Furthermore, the entire project is accompanied by the development of a strategy to inform the creation of evidence-based public policy for biodiversity and ecosystem conservation, following a human rights-centered approach and fostering the ethical use of advanced technologies. Finally, the project is boosting the involvement of university students and talent building.


Nearly 20 camera traps were strategically deployed in three types of ecosystems (mangroves, low deciduous forest and savannah) in areas where signs of presence and/or transit of jaguars and their prey have been identified in close collaboration with the local community and experts from the Secretariat of Sustainable Development.


The system identified 710 photos with vertebrates and identified 49 different species of birds, mammals and reptiles from a database of over 19,700 images.

  • Photos currently collected: ~19,700

  • Ecosystems covered: 3 (mangroves, jungle and savannah). 

  • Land area covered: 19,140 km. 

  • Number of jaguars identified: 5 (two males, one female and two cubs of unidentified sex)

  • Number of photos with identified animals: 710

  • Number of species detected (video only, acoustic analysis in progress): 49 vertebrates including birds, mammals and reptiles.


The images database has over 5,000 jaguar images that were used to train the algorithm to guarantee accuracy and mitigate potential bias.

This monitoring system and the collaboration with the local community is allowing us to understand the changes in the ecosystem caused by the increased incidence and strength of extreme events and floods caused by climate change and enhancing the protection of endangered species in the area.


Tech4Nature Mexico

The Dzilam State Reserve was declared a natural protected area in January 1989, and a proposed management plan, an annual operating program, and a vigilance body were created, which was unprecedented in the history of conservation in Mexico at that time. However, due to multiple factors, the management program was never published in the Official Gazette of the Government of the State of Yucatan. Since that time, the reserve's management strategies have been based on the principle that caring for nature must go hand in hand with guaranteeing the well-being of its inhabitants.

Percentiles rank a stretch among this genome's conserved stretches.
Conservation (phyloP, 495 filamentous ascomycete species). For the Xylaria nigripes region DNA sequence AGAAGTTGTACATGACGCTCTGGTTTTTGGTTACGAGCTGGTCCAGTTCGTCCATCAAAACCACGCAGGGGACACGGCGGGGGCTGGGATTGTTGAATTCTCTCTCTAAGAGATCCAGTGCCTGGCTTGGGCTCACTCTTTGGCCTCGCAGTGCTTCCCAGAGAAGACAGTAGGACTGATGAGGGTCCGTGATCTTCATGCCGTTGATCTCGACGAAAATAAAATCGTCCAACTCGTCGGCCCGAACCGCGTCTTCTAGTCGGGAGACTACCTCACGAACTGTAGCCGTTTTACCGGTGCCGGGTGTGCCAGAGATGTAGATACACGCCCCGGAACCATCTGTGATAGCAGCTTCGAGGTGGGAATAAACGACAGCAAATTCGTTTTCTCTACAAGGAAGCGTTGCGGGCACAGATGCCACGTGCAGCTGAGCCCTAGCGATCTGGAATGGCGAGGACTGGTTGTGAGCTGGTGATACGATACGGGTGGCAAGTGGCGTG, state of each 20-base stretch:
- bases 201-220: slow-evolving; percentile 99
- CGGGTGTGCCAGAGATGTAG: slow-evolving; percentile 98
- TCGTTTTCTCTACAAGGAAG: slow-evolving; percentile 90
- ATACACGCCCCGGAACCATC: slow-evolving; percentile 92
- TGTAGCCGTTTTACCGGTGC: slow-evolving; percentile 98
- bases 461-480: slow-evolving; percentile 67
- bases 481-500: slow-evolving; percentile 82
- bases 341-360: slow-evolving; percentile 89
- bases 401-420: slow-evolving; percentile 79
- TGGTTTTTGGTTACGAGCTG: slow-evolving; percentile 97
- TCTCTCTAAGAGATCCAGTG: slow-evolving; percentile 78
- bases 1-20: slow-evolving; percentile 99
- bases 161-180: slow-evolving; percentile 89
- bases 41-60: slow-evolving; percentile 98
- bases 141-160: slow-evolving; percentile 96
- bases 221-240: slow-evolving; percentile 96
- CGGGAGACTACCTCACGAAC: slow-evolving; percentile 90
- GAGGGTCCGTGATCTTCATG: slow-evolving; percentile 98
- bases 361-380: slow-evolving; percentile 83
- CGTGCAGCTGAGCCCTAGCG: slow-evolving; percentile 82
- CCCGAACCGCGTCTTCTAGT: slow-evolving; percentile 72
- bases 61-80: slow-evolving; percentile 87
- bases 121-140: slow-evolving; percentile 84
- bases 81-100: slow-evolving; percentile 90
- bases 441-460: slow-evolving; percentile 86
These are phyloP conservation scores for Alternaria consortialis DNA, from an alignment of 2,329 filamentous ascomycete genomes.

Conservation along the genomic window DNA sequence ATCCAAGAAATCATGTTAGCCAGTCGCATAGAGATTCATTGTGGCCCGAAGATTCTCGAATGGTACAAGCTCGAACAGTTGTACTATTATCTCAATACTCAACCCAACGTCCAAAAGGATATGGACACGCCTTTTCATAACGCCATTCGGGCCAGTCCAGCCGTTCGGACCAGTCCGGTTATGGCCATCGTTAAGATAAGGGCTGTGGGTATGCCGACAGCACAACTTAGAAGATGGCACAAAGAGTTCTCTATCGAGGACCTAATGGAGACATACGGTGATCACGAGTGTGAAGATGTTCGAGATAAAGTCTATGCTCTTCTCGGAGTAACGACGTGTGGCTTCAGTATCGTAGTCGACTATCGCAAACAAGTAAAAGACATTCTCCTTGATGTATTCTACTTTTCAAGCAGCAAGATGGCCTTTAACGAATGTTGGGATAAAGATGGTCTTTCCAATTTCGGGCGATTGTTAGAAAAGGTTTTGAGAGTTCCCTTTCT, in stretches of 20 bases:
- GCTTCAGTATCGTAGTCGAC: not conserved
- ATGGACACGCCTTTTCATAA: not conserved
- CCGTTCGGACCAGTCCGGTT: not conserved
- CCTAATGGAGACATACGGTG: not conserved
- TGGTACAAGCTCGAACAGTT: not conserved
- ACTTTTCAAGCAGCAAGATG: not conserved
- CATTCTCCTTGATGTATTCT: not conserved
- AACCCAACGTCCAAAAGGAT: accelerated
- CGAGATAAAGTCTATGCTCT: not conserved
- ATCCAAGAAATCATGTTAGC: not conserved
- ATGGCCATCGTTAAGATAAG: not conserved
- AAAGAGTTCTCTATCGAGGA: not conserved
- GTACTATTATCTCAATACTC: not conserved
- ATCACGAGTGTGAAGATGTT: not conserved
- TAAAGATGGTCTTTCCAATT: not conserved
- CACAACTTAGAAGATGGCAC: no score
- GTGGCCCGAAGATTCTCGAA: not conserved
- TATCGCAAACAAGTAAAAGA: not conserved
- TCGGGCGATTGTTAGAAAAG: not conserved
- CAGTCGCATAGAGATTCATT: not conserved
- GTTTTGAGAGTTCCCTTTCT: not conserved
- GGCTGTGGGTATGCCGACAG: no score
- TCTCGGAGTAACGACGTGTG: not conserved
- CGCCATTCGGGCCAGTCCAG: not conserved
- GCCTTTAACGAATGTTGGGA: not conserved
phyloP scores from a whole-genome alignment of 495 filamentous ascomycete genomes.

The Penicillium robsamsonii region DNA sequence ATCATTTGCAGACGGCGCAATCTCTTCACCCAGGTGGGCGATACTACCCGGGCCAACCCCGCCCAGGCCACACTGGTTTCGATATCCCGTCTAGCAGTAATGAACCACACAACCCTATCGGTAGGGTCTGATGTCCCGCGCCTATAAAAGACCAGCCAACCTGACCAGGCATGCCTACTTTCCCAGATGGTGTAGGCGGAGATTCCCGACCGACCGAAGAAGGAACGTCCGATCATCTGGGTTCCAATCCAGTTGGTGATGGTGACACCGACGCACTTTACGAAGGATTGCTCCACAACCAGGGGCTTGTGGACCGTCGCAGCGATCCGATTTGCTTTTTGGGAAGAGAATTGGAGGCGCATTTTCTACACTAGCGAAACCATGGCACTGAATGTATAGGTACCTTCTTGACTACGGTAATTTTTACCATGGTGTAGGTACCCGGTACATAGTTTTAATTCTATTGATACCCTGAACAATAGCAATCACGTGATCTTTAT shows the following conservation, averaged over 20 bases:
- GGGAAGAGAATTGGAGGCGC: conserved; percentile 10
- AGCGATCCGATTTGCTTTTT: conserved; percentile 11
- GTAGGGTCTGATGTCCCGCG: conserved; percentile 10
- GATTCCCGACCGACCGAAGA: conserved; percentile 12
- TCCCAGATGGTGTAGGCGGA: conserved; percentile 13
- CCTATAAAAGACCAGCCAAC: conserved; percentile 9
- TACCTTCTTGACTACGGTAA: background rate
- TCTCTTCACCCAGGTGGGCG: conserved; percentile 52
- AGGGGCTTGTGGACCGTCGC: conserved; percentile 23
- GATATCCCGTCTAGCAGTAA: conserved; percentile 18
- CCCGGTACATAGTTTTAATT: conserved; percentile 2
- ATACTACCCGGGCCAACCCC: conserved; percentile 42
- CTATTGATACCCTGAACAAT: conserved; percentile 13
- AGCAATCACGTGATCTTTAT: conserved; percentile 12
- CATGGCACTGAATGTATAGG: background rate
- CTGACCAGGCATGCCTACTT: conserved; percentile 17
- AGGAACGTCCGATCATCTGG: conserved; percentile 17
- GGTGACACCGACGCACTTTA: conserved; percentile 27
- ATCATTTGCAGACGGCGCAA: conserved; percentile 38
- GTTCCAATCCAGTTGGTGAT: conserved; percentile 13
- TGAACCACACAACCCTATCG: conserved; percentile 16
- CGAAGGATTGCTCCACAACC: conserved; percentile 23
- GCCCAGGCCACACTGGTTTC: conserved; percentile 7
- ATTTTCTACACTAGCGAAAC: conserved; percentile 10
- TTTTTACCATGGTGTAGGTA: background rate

However, the agricultural strip has grown towards the reserve, causing the displacement of large mammal species, which is possibly the main cause of the mortality and decline of big cat populations, such as the jaguar, because the predators frequently conflict with human interests when they attack domestic animals, particularly livestock.


Juan Castillo grew up in a family of nomads who moved through the jungle long before it was declared a reserve. His family settled near bodies of water and survived by hunting, farming and raising cattle. Juan grew accustomed to the belief that if a jaguar tried to kill the cattle, you had to defend the cattle and kill the jaguar.


As he grew older, he realized that all along, he and his family were the ones invading the jaguar's home and feeding on his food, not the other way around. He removed all his cattle from the reserve, and moved to the city.


Juan raised a family and is now a grandfather. His grandchildren share with him their love for nature and understand that these species are more valuable alive than dead for the survival of the forest, of all the species that live there, and therefore of the people.


Today, Juan is determined to donate his land for conservation, which, despite being within the reserve, belongs to him. He, along with his partner Benjamin, also a former hunter, are top guides, explorers and advocates for the conservation of the jaguar and its prey, as well as the rainforest and the mangroves; they make sure to take care of the camera traps and acoustic monitoring devices (and making sure everyone makes it outside safe and sound) inside the reserve within the Teceh4Nature Mexico project.

Contributed by

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Regina Cervera C Minds